High Point Havoc
This AAU team has consistently improved their play all summer and they’ll only get better with new addition, 6’3 Drew Greene (2019). The Wesleyan product recently joined the Havoc and he’s just what they needed. Greene is a terrific all-around guard that can play with or without the ball and still hurt opposing defenses. He plays with a very high IQ and shows an unselfish nature, ready and willing to always make the best play possible. Greene is a really efficient three-level scorer that is finally getting the appropriate amount of touches to elevate his quality of play. He gets his points within the offense, always being very careful and patient to not force the action, but rather let things come to him. Greene has fantastic court awareness and the uncanny ability to manipulate defenses into showing their weak points. He rebounds well and possesses a solid frame for a guard. Most guys want to play like Kyrie Irving or Russell Westbrook; Greene is more like the George Hill mold, as the consistently smart, reliable option for a team. After picking up a Campbell offer last week, expect Greene to gain more upon entering July and the second LIVE period.
Next, we look at a player that takes more charges than any other player in AAU basketball, 6’0 Jeremy Butler (2018). Butler is a guard that plays for the team first and foremost, willing to do anything to provide the Havoc with an edge. Offensively, Butler sets things up and has proved to be a willing passer always looking to make the right play. He only plays one way, hard, which consistently leads to opponents getting mowed over and frustrated. Any extra possessions are a huge priority for him; Butler is the first guy diving on the floor or out of bounds for a loose ball. He really takes great pride in his play on the defensive end, where he sticks to opponents like glue on and off-ball. The ability to take charges must be reiterated, as he stands in a class by himself, always lurking to slide under opponents driving to the basket. The more you watch Butler, the more you’ll appreciate him.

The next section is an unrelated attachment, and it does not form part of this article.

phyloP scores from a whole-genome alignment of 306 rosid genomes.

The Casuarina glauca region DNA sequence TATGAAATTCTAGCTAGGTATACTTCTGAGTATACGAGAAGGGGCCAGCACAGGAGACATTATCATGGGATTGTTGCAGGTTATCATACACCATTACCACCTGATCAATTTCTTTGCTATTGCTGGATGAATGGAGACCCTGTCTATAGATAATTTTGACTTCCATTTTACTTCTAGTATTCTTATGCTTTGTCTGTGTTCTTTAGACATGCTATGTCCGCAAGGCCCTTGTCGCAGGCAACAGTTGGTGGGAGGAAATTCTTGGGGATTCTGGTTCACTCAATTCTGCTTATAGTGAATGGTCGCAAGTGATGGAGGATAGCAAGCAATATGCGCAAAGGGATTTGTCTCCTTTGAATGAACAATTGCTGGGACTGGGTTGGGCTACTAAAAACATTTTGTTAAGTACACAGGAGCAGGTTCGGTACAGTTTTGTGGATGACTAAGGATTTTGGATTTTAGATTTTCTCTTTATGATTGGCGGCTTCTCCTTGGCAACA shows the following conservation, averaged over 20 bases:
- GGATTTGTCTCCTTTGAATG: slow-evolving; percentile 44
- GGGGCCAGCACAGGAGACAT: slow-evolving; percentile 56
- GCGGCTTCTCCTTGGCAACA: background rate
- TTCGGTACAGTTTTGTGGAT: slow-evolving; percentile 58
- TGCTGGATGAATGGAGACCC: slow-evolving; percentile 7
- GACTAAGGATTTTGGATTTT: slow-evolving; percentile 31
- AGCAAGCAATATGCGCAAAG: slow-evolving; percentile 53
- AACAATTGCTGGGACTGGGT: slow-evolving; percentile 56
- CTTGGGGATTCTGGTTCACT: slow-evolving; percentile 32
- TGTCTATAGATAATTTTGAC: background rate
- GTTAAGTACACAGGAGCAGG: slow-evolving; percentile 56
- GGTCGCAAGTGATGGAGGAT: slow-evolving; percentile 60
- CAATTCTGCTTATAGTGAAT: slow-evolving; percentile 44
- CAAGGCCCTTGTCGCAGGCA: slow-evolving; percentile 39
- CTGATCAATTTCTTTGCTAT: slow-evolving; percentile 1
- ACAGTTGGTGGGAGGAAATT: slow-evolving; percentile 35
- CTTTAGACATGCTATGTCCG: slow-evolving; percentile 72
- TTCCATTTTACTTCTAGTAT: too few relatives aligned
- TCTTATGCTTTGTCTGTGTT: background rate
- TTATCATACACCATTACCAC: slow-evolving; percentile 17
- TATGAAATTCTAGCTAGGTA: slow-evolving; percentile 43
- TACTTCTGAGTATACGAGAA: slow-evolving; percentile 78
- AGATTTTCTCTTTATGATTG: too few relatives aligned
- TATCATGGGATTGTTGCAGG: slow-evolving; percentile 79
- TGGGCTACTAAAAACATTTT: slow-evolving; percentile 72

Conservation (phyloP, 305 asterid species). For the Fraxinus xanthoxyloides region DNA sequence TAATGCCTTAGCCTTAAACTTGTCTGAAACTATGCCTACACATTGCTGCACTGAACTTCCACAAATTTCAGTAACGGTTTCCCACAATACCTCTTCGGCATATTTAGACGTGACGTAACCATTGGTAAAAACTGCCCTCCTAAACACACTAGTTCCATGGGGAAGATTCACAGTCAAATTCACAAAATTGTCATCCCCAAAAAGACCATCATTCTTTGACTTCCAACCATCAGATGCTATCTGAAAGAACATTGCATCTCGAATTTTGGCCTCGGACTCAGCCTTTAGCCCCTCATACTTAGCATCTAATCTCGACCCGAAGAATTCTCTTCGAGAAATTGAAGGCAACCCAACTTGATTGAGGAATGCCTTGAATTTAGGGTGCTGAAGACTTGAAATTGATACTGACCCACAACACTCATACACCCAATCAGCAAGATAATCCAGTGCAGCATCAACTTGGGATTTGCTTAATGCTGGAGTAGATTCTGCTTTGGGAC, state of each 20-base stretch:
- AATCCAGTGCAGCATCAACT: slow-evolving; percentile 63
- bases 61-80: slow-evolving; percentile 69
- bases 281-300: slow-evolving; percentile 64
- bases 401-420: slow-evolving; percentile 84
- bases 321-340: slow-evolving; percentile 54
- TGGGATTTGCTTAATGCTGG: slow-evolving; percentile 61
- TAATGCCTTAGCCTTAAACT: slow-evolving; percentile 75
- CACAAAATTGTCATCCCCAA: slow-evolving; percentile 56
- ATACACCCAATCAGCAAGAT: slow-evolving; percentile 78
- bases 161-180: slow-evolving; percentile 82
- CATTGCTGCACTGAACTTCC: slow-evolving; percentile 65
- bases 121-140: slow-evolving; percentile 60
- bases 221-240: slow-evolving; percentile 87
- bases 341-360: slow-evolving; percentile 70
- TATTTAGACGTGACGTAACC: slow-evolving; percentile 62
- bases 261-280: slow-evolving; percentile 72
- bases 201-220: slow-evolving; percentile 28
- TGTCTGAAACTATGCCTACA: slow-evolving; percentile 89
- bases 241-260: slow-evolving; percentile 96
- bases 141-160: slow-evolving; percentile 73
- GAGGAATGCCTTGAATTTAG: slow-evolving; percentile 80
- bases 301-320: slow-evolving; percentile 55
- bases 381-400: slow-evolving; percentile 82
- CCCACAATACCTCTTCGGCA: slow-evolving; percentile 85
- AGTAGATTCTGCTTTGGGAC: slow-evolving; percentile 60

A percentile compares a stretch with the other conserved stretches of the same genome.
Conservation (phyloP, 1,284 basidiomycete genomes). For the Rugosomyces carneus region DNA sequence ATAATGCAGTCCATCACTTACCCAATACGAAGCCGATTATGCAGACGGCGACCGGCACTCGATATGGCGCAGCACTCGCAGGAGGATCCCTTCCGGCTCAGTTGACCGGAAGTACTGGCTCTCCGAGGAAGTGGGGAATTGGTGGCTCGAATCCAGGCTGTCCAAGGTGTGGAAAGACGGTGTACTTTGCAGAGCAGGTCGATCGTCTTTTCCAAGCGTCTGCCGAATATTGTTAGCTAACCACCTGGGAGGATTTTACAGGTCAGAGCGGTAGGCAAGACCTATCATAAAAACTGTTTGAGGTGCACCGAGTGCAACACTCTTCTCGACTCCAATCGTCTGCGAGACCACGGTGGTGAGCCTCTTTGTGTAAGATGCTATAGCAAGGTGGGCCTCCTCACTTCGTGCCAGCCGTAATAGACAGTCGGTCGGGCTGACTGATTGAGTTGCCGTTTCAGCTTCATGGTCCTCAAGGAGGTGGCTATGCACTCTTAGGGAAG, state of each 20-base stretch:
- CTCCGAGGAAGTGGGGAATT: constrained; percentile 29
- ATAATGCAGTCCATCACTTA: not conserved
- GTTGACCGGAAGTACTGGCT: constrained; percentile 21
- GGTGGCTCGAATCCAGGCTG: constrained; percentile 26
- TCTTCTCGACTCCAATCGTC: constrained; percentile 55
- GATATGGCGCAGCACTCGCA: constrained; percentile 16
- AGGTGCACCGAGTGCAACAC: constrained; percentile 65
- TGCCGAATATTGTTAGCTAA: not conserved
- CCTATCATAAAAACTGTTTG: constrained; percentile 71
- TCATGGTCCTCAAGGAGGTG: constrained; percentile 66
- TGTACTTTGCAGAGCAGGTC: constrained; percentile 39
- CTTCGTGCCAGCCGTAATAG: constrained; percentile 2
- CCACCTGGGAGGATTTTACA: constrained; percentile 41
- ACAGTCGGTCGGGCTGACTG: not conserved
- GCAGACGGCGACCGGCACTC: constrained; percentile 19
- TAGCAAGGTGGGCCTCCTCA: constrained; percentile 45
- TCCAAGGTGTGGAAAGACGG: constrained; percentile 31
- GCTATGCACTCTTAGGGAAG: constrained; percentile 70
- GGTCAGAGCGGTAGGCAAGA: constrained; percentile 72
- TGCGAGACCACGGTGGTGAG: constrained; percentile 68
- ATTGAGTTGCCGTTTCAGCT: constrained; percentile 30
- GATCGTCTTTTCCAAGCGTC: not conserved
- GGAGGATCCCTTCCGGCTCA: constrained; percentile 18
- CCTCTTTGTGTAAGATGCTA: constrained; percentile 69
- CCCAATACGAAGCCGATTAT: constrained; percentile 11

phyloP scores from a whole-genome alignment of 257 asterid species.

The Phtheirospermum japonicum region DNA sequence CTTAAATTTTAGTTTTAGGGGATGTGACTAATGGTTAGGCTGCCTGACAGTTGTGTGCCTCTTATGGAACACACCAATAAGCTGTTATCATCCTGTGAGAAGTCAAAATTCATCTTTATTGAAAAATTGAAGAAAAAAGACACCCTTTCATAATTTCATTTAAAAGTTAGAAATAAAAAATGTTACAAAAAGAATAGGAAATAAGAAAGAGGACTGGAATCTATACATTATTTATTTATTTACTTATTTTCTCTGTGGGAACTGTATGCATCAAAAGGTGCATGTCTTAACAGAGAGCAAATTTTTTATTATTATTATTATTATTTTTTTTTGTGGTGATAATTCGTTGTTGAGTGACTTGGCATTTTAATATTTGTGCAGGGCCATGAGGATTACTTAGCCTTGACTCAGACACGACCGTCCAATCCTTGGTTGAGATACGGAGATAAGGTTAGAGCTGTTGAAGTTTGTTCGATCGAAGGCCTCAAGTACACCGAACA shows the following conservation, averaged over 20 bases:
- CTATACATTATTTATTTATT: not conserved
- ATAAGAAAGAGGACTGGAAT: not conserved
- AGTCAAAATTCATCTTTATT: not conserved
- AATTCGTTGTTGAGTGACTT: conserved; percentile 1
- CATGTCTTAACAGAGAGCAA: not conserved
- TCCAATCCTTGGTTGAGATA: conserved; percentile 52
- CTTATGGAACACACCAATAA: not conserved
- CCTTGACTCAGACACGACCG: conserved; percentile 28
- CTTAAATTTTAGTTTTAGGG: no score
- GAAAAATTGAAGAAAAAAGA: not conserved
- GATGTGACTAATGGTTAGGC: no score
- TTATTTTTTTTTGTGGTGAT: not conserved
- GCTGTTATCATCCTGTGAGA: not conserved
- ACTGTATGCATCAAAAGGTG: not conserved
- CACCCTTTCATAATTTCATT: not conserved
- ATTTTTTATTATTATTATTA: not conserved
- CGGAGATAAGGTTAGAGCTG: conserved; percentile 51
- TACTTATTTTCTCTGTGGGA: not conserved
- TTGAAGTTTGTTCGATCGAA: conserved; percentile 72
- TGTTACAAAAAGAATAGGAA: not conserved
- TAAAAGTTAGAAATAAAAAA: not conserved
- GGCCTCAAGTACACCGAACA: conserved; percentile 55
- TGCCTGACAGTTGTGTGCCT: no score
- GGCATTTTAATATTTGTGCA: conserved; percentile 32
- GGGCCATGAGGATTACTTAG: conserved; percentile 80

Finally, 6’3 Garrett Flinchum (2019) is the guy that often gets overlooked and ends up silently destroying opponents with his shooting. Now reclassed and heading to Forsyth Country Day School, expect Flinchum’s recruitment to start picking up some serious traction. Offensively, he’s an efficient three-level scorer that simply cannot be left alone behind the three-point line. Flinchum plays with a very high IQ and doesn’t force the action on offense, choosing to move without the ball and let things come to him. He has some off-the-bounce game, where he has shown the ability to create for others. Flinchum competes on the glass and defense; he’s a true team player that will do anything necessary to win. Though he’s always been a good shooter, Flinchum has developed a knockdown stroke, especially from three-point territory. As he continues to get better and more comfortable with the Havoc, watch for Flinchum to have a standout July period.